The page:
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May 21, 2004
Continued from last week, my interview with Fighter –Bomber Pilot William D. Dunbar, Col. U. S. A. F. (ret).
Bill flew his 1st of 78 Combat missions Oct. 29, 1944 in a P-47 D15, Thunderbolt. He flew top cover, which means to protect the Fighter –Bombers as they did their bombing runs. A good way to learn the ropes of combat flying. By his fourth mission he was diving with the Veterans. These dives usually started at 12,000 feet, at 10,000 to 8,000 feet over most targets the ground fire became quite intense, called Flak. It consisted of exploding shells and other munitions which looked, to the pilot, like black and white puffs of smoke and red balls flying all around. Sounds scary but Bill said worst than flying through flak was flying through the clouds in formation. Think about it, try driving to Sacramento in thick fog, 4 cars abreast in a finger formation, other formations to your right and left. No fun! In the 78 missions that Bill flew, he bombed and strafed numerous ground targets, trains, airfields (heavy flak there). He shot up a Me-262 on the ground (German Jet Fighter), which he actually went to see and take pictures of its wreckage, after the war. He did pass up a string of horses that the Germans were using as pack animals. Bill liked horses.
On a bright, clear day, December 23, 1944, Bill who just turned 22 was on a mission to Koblenz, Germany with eleven other P47s when they came upon a formation of our B-26’s (2 engine, very fast light bombers) at about 12,000 feet. They were bombing the railroad yards at Koblenz. In front of Bill’s eyes, over 30 FW-190’s attacked the bombers. By the time Bill’s P47’s got there three or more of our Bombers were going down. Parachutes all over. Which is a sight every pilot dreads. Bill followed his flight leader into the fray. Planes everywhere, confusion, intense radio chatter, an FW-190 on Bills tail (not good). But he had a friend on the tail of the 190 and he peeled off of Bill. Then Bill saw a Thunderbolt to his front and a FW 190 was seriously shooting it to pieces. A few quick turns and Bill gave the 190 some of the same, a short burst from his 50 cal. machine guns (the P47 had 8), and the 190 went straight down in smoke and flames. Bill went on to a long career in the Airforce. He served through two more wars.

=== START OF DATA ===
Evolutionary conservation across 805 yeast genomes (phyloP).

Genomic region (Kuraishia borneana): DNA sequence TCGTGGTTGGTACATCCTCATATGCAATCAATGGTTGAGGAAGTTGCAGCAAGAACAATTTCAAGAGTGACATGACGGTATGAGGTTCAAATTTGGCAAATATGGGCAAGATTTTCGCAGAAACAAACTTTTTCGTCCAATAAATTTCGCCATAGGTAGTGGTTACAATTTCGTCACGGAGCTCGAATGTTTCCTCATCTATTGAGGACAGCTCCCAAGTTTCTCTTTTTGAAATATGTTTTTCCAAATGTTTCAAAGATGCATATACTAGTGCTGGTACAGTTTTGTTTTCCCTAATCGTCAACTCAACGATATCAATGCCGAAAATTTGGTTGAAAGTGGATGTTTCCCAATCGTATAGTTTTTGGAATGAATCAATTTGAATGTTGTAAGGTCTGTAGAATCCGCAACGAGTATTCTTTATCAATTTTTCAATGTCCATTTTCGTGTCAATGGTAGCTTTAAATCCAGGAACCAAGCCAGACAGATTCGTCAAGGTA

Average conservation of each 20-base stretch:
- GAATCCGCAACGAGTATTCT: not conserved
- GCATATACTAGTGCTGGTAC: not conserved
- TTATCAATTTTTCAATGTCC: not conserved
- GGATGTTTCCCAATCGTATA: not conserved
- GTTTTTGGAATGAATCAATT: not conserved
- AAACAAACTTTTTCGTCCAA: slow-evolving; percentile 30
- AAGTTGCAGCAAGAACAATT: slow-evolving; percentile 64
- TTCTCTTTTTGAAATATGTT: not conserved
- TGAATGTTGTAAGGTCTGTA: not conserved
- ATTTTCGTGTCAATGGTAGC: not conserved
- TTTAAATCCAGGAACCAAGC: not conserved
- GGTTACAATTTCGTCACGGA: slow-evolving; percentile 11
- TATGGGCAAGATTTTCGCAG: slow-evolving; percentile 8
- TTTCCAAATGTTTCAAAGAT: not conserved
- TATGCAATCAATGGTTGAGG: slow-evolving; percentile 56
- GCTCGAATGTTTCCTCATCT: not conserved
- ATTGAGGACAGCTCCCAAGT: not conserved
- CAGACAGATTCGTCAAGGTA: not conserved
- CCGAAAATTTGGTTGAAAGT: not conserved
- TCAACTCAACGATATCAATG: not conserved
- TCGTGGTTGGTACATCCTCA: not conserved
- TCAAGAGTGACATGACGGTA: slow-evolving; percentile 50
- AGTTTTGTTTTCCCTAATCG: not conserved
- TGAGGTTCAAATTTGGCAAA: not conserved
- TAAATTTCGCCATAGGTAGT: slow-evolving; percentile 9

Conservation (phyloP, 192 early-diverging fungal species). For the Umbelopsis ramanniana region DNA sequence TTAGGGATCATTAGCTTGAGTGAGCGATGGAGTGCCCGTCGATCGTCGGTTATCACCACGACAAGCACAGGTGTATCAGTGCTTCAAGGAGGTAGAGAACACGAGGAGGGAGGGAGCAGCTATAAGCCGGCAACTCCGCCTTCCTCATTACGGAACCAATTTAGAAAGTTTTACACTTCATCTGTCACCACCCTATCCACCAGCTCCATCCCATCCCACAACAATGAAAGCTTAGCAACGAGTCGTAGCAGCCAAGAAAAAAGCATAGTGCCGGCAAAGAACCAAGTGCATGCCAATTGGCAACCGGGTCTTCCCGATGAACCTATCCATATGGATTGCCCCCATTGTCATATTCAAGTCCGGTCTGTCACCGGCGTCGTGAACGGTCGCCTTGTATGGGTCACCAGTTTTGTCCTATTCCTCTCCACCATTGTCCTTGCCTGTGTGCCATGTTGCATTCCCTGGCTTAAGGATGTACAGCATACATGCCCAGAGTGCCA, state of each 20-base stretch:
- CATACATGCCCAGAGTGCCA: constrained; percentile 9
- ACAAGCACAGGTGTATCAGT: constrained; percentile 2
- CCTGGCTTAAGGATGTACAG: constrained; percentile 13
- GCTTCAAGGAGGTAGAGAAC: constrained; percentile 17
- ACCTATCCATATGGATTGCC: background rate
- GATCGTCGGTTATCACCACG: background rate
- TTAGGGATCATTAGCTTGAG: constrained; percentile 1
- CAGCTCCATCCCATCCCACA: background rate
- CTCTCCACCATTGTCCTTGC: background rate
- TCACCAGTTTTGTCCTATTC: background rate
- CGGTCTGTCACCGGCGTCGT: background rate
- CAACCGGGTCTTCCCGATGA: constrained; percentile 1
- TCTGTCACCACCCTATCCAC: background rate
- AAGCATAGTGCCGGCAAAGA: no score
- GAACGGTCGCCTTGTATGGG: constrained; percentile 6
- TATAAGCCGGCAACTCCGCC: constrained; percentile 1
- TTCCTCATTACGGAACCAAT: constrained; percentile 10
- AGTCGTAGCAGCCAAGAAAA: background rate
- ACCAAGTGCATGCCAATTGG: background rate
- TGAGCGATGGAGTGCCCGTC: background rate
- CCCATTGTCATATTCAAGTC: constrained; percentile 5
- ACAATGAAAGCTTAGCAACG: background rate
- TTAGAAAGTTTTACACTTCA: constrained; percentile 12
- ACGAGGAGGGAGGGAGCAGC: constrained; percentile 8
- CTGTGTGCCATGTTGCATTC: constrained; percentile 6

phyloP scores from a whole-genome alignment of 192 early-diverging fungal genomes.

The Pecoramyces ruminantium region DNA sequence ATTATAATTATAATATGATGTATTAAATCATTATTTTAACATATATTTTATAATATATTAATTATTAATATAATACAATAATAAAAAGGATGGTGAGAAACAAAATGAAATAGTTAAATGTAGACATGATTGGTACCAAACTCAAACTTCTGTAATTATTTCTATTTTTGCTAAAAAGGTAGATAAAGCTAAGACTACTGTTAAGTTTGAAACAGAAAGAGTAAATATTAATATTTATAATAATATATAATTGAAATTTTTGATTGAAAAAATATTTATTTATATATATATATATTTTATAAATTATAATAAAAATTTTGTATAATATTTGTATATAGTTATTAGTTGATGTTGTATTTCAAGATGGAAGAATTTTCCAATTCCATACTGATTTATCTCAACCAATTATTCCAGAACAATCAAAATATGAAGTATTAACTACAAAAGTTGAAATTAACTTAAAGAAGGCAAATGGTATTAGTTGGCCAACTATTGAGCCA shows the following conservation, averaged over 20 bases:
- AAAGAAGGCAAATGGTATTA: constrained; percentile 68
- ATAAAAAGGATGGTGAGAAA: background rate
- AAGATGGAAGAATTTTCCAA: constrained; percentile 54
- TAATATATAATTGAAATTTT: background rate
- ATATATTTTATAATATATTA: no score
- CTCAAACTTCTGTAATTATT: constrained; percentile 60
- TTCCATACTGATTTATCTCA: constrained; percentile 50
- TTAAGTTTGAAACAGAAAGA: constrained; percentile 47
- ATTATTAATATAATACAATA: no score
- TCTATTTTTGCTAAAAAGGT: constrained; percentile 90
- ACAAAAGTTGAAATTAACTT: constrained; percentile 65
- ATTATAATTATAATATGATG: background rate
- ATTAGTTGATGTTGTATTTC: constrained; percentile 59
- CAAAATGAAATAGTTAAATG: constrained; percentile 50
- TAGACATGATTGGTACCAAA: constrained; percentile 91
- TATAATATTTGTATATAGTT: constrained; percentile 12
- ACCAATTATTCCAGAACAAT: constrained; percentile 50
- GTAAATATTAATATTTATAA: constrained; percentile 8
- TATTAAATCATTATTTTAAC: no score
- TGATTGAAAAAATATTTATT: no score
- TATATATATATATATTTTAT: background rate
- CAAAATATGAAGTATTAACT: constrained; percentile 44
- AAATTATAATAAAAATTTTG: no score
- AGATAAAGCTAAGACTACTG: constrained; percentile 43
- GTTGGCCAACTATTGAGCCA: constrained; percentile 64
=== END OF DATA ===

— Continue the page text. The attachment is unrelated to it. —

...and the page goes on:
From the Minneapolis Tribune 1945
Lt. William Dunbar Saves Squad Leader
In an aerial dogfight over Germany, Second Lieut. William D. Dunbar came to the relief of his element leader, Lt. R. J. Fox of Racine, Wis., and shot down a Focke Wulf 190 that was blasting at Fox; then convoyed the damaged plane back to its base in Belgium. Fox executed a successful belly landing. Dunbar, fighting with the “Thunder Bums,” a fighter-bomber squadron in the Ninth Air Force, flies a P-47 Thunderbolt and has flown more than 15 combat missions, dive-bombing and strafing in support of ground troops.

Stu’s notes:
Veterans Radio every Thursday from 7-8PM KRBS 107.1 FM. I will be on with Howard Gregg May 27th. The Avenue of Flags and Memorial Service. The avenue of flags placing the headstone flags, will take place at Memorial Park Cemetery on Lincoln Boulevard starting at 6 a.m. Flags will be taken down beginning at 4 p.m. on Monday, May 31st. Memorial services start at 11 am. If it is raining, the service will be held in VFW Clubhouse at 1901 Elgin St.
If any veteran or widow has a casket flag that they would like to donate to the American Legion or VFW to fly in the Avenue of Flags they may take them to the Clubhouse on Elgin. Wreaths and momentos are also appreciated. For more information call Stan Rinehart 532-0561.
Last week when I thanked everyone I missed thanking the DeMolay Boys who were a big help on our Spaghetti Dinner. They did a great job. Thank you guys. Last week picture of Virgil McGinnis was my mistake, his story will come soon.